Calcineurin mediates Ca++-dependent reactivation of KSHV
in microvascular endothelial cells

Apart from B cells, KSHV has tropism for endothelial cells.5 Therefore, calcium-dependent virus reactivation was investigated in DMVEC infected with KSHV.23 Almost all cells were latently infected with KSHV, as determined by immunofluorescence assay with antibodies against the latency-associated nuclear antigen LANA (not shown). Three-day incubation with ionomycin (1 μg/mL) in the presence of a suboptimal dose of 3 nM TPA induced a large increase in the number of cells expressing PF-8 and gpK8.1 (Figure 6, Table1). This increase in KSHV reactivation was completely blocked by CsA (Figure 6, Table 1). In these cells ionomycin alone or low-dose TPA (3 nM) alone had no effect or a minimal effect on KSHV reactivation, respectively (Table 1). Adherent cell monolayers remained intact under the various treatments, as observed by phase-contrast light microscopy (not shown).

Fig. 6.

Calcineurin mediates Ca++-dependent KSHV reactivation in DMVEC.

Immortalized DMVEC monolayers were infected with KSHV, as described previously.23 Three days after incubation with ionomycin, low-dose TPA, or both, monolayers were fixed, permeabilized, and blocked with 20% normal goat serum. Then monolayers were stained with anti–PF-8 mAb followed by FITC-conjugated goat antimouse secondary mAbs. Representative fields were photographed on a Nikon fluorescence microscope (magnification, 10×). Unstimulated cells (A), 1 μg/mL ionomycin (B), 3 nM TPA (C), TPA + ionomycin (D), TPA + 0.5 μM CsA (E), TPA + ionomycin + CsA (F).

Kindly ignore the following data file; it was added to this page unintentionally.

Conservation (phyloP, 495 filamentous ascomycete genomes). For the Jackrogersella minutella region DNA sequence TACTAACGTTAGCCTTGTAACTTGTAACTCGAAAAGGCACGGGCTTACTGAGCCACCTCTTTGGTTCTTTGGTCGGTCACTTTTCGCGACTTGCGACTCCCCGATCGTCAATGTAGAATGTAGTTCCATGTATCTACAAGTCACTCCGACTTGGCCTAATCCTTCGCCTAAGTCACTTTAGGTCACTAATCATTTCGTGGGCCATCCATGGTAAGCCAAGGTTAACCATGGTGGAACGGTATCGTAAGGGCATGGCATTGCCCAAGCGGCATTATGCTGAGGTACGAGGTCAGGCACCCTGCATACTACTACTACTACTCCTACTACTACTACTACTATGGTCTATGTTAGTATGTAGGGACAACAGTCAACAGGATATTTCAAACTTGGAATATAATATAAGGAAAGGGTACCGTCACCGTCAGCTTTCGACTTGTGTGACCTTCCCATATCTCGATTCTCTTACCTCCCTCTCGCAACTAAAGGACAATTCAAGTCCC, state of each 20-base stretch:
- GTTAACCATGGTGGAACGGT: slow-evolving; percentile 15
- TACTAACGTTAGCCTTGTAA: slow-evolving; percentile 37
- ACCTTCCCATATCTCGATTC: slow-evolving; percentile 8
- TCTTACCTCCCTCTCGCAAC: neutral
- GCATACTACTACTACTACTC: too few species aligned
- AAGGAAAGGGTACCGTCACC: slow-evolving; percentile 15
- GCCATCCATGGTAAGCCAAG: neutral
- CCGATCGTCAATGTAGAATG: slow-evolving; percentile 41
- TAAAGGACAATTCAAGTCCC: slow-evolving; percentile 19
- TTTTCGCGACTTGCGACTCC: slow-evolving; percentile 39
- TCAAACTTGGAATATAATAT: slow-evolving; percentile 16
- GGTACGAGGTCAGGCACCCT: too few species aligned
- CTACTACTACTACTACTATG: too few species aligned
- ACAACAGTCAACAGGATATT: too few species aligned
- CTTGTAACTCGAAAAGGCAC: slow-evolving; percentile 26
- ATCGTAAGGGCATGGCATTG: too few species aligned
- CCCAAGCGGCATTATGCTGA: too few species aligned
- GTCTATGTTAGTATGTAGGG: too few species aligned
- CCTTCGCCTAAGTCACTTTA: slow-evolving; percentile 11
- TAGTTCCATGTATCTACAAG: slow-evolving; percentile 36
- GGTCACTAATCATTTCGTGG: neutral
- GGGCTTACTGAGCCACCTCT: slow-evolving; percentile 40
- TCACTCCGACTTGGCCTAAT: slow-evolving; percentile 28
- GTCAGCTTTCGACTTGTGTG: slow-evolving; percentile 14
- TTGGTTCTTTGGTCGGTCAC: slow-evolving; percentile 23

Table 1.

Calcineurin mediates reactivation of Kaposi sarcoma–associated herpesvirus in dermal microvascular endothelial cells


Human herpesviruses often persist in hosts within latently infected cells without causing disease or symptoms. However, virus reactivation can occur, leading to viremia and an increased risk for disease development. Understanding the intracellular signaling pathways underlying human herpesvirus reactivation may provide new ways to suppress virus reactivation and control viral pathogenesis. In this report, we show that calcineurin-dependent signal transduction is involved in KSHV reactivation in latently infected cells.

Calcineurin-dependent signaling after an increase in intracellular calcium is a universal biologic mechanism translating extracellular signals to specific cellular gene transcription.27 28 This process can occur through physiologic stimulation of specific cell surface receptors and in pathophysiologic conditions such as ischemia or other forms of tissue damage.36 37 In B cells, engagement of the antigen receptor is coupled to calcineurin activation.38-40 In the KSHV-infected B cell line BCBL-1, however, expression of surface immunoglobulin is lost. Therefore, sustained increases in intracellular calcium were mimicked using various common calcium-mobilizing agents.28 We showed that the mobilization of intracellular calcium in BCBL-1 cells induced KSHV lytic gene expression and production of virus particles. Accordingly, removal of the calcium stimulus by EGTA abolished virus reactivation.